Appellant was convicted of homicide by vehicle in the second degree. OCGA 40-6-393
(b). On appeal he takes issue with an instruction given the jury by the trial court during appellant's closing argument.
During his closing argument, appellant's trial attorney informed the jury that "when the defendant introduces evidence of good character, the State has the right to introduce and call witnesses to prove any and everything that the fellow who puts his character in issue ever did wrong . . . when a person puts into evidence that they are a good driver and a safe driver, the State has the right to bring in evidence to show any traffic infraction that he's ever been accused of and there's not a single one." The State voiced an objection on the ground that appellant's prior convictions, if any, that were entered when appellant was not represented by counsel were not admissible. The trial court agreed, and told the jury that "the Court states to you that other violations, if there were such, may be admissible in Court only if the defendant was represented by counsel." Appellant maintains that the trial court's instruction to the jury was an improper statement of the law. We disagree.
In the course of the trial, appellant called several witnesses who testified that appellant's reputation in the community was good. Appellant contends that he "opened the character door" with this testimony, thereby permitting the State to bring to the jury's attention "any and everything [appellant] ever did wrong" and "any traffic infraction that [appellant was] ever accused of. . . ." While the State may "explore specific acts of bad conduct on cross-examination of the defendant's character witnesses for the purpose of testing the witnesses' knowledge of the defendant's reputation [cits.]" (Jones v. State, 257 Ga. 753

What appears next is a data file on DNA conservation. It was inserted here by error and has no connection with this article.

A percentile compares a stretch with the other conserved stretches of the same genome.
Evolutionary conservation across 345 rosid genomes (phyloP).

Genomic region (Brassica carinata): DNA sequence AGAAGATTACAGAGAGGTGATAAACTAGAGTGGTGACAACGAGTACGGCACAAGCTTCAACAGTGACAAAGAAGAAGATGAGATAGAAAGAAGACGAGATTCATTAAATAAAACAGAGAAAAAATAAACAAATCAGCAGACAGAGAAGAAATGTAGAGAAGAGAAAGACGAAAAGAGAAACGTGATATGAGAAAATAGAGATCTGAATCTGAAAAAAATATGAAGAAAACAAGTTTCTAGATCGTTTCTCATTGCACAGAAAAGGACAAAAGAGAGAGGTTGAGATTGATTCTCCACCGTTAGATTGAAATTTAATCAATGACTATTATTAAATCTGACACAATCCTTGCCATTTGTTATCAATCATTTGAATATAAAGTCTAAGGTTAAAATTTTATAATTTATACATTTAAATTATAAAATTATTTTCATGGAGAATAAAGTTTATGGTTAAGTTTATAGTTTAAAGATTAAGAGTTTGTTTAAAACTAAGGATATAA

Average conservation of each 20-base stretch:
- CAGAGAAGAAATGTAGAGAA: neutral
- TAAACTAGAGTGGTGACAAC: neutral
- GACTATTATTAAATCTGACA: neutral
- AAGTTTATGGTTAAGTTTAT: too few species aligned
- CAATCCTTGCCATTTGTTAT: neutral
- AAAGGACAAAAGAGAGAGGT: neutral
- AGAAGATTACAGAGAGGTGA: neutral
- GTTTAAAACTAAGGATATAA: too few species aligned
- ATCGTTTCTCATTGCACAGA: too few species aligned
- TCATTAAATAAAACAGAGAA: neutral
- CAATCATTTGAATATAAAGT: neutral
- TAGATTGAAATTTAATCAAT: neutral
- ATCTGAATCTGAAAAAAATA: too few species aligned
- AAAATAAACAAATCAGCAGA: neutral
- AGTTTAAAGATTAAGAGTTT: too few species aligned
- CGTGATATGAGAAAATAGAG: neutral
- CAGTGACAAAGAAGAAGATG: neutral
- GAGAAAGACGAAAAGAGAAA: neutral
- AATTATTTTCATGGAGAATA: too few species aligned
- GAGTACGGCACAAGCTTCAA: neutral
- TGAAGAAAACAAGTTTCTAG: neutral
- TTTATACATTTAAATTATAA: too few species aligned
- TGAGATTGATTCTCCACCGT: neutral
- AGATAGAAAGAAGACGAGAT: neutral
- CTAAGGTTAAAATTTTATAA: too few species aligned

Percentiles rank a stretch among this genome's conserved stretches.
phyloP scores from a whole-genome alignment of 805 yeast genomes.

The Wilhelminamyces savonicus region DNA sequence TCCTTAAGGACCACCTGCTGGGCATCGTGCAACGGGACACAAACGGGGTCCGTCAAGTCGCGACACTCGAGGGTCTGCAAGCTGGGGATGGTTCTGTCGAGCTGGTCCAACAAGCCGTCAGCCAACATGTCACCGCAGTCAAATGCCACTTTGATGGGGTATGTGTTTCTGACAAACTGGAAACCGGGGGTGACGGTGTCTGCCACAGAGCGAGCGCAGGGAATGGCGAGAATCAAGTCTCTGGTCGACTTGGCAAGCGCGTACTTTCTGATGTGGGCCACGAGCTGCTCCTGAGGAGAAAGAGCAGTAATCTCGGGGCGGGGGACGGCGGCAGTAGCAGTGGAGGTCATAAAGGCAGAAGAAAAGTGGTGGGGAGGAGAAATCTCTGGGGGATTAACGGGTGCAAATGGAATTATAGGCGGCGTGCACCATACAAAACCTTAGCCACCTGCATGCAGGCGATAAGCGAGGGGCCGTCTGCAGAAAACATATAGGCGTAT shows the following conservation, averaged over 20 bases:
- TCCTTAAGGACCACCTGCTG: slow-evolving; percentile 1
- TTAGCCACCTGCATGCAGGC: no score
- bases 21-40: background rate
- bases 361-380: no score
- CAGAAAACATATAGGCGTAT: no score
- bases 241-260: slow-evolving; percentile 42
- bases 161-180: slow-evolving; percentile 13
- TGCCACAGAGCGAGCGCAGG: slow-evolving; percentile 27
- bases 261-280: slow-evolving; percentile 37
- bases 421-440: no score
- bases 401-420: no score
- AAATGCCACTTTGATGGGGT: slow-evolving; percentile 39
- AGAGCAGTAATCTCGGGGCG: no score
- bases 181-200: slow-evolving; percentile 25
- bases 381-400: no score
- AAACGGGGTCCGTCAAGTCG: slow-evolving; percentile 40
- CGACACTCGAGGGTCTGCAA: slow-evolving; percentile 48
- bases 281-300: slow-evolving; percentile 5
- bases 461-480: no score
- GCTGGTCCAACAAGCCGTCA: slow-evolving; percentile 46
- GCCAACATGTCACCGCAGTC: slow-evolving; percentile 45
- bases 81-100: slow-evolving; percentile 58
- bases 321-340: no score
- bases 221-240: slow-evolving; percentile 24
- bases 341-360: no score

, 758 (fn. 8) (363 SE2d 529
) (1988)), it may not use a conviction obtained when a defendant was deprived of his constitutional right to assistance of counsel. Loper v. Beto, 405 U. S. 473, 483 (92 SC 1014, 31 LE2d 374) (1972); Morgan v. State, 235 Ga. 632 (221 SE2d 47) (1975)
; Houser v. State, 234 Ga. 209 (15) (214 SE2d 893) (1975)
. Thus, the trial court's instruction challenged by appellant was a correct statement of the law.
Floyd W. Keeble, Jr., for appellant.